This morning I posted Carol Burris’s essay about the Relay Graduate School of Education. Carol Burris is the principal of South Side High School in Rockville Center, Long Island.
Many people wrote comments and discussed what they thought of Relay’s method of teaching as represented by a video embedded in Burris’s essay, taken from the Relay website.
I invited Carol to respond to the many comments, and this is what she wrote today:
My Answersheet blog on Relay opened up an interesting discussion on teaching and learning, both on that blog and on Diane’s blog. That is a good thing, and I am happy to enter the dialogue on this topic, although I certainly am not an expert. First, let me say that I am not critiquing the young woman in the video. She is merely showcasing the techniques Relay asked her to show. It is the techniques that are ineffective, not the young woman.
I learned to teach from a wonderful cooperating teacher, professional development by Madeline Hunter of UCLA and under the guidance of a great department chair who had a deep understanding of effective instruction based on Hunter’s work. Madeline based her wisdom on educational research, the observation of teachers and her own instruction. She believed deeply in the professionalism of teaching and was horrified when misguided administrators tried to turn good instruction into a check list. She would be appalled by what is happening today.
Her one “absolute” was that there are NO absolutes other than never humiliate a learner because learning shuts down. She said the only thing that every teacher had to do in every lesson was to think.
Now to the techniques in the lesson and why I consider them to not be effective techniques…
We know from cognitive science that it takes young students 5-7 seconds (teenagers 3-5 seconds) to retrieve information from long term memory and bring it to working memory. Without that wait/think time, many students cannot find the answer. Those seconds also increases the quality of responses of higher achieving students. The teacher does not give Omari sufficient think time, nor does she pose an open ended question for the rest of the class to think about. Hunter used to call that “naming the pigeon”…one student on the spot so no one else needs to think.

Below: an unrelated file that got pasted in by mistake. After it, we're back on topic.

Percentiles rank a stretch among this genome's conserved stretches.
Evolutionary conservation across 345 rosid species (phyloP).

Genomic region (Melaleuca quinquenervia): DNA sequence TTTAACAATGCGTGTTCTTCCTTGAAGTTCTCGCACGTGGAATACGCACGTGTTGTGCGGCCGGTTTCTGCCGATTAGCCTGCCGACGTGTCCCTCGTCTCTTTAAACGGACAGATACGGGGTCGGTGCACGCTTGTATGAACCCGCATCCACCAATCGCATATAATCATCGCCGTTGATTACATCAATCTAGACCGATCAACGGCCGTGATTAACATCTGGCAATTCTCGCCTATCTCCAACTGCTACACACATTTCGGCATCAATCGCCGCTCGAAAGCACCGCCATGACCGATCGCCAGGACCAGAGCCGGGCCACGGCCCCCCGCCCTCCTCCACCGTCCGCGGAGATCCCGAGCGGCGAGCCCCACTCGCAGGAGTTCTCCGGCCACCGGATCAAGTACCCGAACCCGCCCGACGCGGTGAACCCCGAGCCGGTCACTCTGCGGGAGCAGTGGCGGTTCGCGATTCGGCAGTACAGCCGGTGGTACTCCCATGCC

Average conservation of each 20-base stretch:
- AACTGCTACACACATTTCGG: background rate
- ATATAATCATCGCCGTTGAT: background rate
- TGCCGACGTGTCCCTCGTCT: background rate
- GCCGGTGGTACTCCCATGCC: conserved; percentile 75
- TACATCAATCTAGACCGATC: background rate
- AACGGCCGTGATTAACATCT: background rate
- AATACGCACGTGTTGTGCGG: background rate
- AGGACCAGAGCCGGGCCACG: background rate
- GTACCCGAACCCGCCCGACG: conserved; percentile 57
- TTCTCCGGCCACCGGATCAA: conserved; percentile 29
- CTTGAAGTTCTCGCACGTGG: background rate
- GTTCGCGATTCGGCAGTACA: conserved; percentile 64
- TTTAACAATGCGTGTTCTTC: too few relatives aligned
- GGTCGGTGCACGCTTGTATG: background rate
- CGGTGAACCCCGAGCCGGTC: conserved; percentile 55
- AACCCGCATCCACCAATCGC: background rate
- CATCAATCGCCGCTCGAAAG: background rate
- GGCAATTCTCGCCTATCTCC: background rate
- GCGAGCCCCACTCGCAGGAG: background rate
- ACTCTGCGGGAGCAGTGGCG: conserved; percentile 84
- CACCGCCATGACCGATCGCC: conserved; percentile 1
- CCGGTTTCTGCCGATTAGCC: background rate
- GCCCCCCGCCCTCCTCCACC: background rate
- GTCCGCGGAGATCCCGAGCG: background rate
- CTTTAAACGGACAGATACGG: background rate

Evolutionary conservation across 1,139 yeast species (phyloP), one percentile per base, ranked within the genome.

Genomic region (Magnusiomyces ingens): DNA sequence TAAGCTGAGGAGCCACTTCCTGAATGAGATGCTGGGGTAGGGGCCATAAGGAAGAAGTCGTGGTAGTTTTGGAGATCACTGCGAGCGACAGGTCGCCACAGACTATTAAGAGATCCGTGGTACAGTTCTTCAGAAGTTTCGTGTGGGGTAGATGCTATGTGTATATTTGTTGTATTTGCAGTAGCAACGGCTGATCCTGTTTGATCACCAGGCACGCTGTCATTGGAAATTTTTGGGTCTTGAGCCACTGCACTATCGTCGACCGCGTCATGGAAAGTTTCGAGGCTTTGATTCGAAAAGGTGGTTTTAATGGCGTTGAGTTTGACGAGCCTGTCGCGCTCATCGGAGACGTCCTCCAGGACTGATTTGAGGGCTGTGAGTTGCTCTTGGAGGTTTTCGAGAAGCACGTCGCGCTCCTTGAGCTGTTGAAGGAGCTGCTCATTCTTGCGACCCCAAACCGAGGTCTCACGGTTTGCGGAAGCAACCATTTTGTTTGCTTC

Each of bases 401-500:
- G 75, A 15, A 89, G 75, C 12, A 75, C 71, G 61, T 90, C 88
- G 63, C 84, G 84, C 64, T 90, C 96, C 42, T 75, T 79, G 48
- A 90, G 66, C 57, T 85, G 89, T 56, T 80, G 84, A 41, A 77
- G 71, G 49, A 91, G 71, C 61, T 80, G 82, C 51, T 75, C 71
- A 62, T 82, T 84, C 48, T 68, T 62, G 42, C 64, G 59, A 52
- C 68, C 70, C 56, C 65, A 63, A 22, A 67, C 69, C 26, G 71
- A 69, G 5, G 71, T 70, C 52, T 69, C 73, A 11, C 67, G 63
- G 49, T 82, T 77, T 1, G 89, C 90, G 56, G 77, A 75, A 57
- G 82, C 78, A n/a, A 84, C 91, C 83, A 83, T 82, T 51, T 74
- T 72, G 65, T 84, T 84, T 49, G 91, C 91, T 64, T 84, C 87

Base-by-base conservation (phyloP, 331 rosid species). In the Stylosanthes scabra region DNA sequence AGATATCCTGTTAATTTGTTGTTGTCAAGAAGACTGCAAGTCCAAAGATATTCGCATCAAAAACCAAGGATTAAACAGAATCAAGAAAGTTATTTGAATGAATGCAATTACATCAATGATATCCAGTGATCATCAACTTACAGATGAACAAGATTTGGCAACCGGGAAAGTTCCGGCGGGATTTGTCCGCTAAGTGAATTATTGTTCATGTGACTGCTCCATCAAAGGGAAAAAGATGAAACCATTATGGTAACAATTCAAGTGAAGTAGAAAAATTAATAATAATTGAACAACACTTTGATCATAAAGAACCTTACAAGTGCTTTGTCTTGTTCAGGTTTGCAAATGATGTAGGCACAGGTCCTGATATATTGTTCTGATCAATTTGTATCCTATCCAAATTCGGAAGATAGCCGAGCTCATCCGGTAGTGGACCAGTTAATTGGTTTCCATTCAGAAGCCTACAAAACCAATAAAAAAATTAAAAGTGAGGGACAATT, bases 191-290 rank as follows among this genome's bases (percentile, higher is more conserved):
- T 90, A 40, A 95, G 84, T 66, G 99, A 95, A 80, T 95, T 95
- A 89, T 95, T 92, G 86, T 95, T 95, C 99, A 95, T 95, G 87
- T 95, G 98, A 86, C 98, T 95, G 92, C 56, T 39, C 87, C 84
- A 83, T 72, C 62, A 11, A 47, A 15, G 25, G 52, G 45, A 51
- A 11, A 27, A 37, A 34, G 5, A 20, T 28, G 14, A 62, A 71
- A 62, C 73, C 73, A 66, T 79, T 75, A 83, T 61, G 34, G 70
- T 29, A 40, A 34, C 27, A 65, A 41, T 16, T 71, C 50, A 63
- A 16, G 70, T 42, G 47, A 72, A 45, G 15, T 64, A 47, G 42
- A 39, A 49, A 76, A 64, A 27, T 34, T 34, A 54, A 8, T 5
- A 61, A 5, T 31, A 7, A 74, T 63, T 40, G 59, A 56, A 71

There is no learning happening for those students who are sending energy through their fingers. Although they are active, they are not engaging in active participation which requires that students be engaged in the learning. Learning happens in the mind of the learner, it is not poured into a passive pail. We know that not only from Hunter, but also from constructivist learning theory.
To connect covert to overt active participation and engage the minds of the learners the teacher could:
- ask students to think about one time they were ambitious
- jot down their response
- share with a partner (teacher walks and listens)
- share out so that the teacher can correct error.
That would take no more than 2 minutes to do. Remember, though, Hunter said each teacher must think. She may not want to spend the time because her learning objective is broader than that. She can (1) tell the class what the word means, and then ask them to give one example from their life of when they were ambitious (a few seconds). However, if she wants to engage the students in higher level thinking at the level of evaluation, (2) ask the students to decide if the character WAS ambitious, and back up their opinion with an example.
Or, she could differentiate and have some students work on 1 and others on 2.
Finally, although the narrator said that the problem was that the student did not understand the difference between a trait and a feeling, the teacher never clarified the difference. She might present examples of traits and feelings and have the class explain how the two differ. That would engage the students in analysis, which is on the higher level of Bloom’s as well. With good support, kids can do it. Complexity and difficulty are not the same. This would promote transfer, and she could come back to this theme throughout the book.
My overarching problem with the Relay videos is that they are most focused on keeping kids in line and low level learning than they are in teaching students to think deeply about content and develop academic discipline. The video does not show ‘rigorous discussion’. In my opinion it shows a behavioral management technique….Omari answer my questions because I will not stop until I get what I want from you.